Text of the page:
Merrill Lynch Deferred Compensation Lawsuits Likely to Follow $10M Award

After an arbitration panel awarded more than $10 million to two former Merrill Lynch brokers in a deferred compensation lawsuit, the brokerage firm may face hundreds, or even thousands, of additional financial fraud claims brought by former employees.

Earlier this year, a panel of arbitrators through the Financial Industry Regulatory Authority (FINRA) awarded $10.2 million to Tamara Smolchek and Meri Ramazio, former brokers who left Merrill Lynch after the firm merged with Bank of America in 2008. The employees alleged that they were wrongfully denied Merrill Lynch deferred compensation benefits.

On April 3, Smolchek and Ramazio were respectively awarded $4.3 million and $857,000 in deferred compensation, which Merrill Lynch claimed they were only entitled to receive if they stayed with the firm for a set period of time or left for good reason. The panel also awarded an additional $3.5 million and $1.5 million, respectively, in punitive damages and $100,000 for discovery abuse as a result of Merrill Lynch’s treatment of the employees.

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Similar Merrill Lynch deferred compensation claims may be available for other stockbrokers who left the company around the same time. Smolchek and Ramazio argued that Merrill Lynch’s acquisition by Bank of America in September 2008 met the definition of good reason.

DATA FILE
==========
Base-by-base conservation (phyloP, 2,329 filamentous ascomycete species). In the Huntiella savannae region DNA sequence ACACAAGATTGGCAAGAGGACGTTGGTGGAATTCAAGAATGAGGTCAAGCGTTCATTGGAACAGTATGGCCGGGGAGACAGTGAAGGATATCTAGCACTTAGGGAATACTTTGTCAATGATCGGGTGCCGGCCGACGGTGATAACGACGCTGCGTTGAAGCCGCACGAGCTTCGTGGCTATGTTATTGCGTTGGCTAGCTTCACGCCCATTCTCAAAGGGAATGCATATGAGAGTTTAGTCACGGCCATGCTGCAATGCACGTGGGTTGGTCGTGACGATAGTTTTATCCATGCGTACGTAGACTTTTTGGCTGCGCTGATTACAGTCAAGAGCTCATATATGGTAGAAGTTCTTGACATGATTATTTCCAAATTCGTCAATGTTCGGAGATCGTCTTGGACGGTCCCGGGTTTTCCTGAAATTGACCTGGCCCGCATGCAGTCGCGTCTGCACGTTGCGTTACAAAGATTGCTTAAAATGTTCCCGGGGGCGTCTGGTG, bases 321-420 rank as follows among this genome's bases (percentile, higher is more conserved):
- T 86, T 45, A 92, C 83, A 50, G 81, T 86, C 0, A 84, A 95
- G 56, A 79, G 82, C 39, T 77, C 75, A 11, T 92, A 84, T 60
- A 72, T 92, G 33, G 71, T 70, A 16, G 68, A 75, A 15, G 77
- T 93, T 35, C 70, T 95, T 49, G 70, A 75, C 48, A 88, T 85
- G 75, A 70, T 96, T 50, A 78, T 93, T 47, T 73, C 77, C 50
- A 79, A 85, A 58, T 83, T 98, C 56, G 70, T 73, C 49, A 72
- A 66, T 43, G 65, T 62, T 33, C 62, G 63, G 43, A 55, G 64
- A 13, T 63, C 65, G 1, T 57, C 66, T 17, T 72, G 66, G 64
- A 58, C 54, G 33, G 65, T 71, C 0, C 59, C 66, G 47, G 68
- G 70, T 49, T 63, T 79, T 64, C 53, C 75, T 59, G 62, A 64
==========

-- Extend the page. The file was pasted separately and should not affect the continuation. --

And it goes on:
Following a hearing before a panel of three arbitrators through FINRA, it was determined that Merrill Lynch acted inappropriately in denying the deferred compensation, suggesting that the company put a “sham” committee in place to review whether employees would receive the compensation. According to the findings, the committee routinely rejected claims and failed to provide credible documentation on how it reviewed the claims.

The FINRA panel also fined Merrill Lynch for abusive and fraudulent conduct. Merrill Lynch is currently challenging the ruling on grounds that the panel was biased.

Although FINRA arbitration decisions have no presidential power, the findings could encourage other former Merrill Lynch employees to bring claims over denials of deferred compensation.

Approximately 3,000 Merrill Lynch brokers left the company after it was taken over by Bank of America, however the arbitration panel noted that not a single claim for deferred pay was approved for “good reasons” by the committee.

FINRA is a non-governmental regulatory body that handles the resolution of disputes between investors, stockbrokers and other financial firms. It was created in July 2007 as a successor to the National Association of Securities Dealers, to arbitrate stock broker fraud claims that can include charges of breach of contract, breach of fiduciary duty, negligence, misrepresentation, unauthorized trading and other claims that investments were improperly handled.


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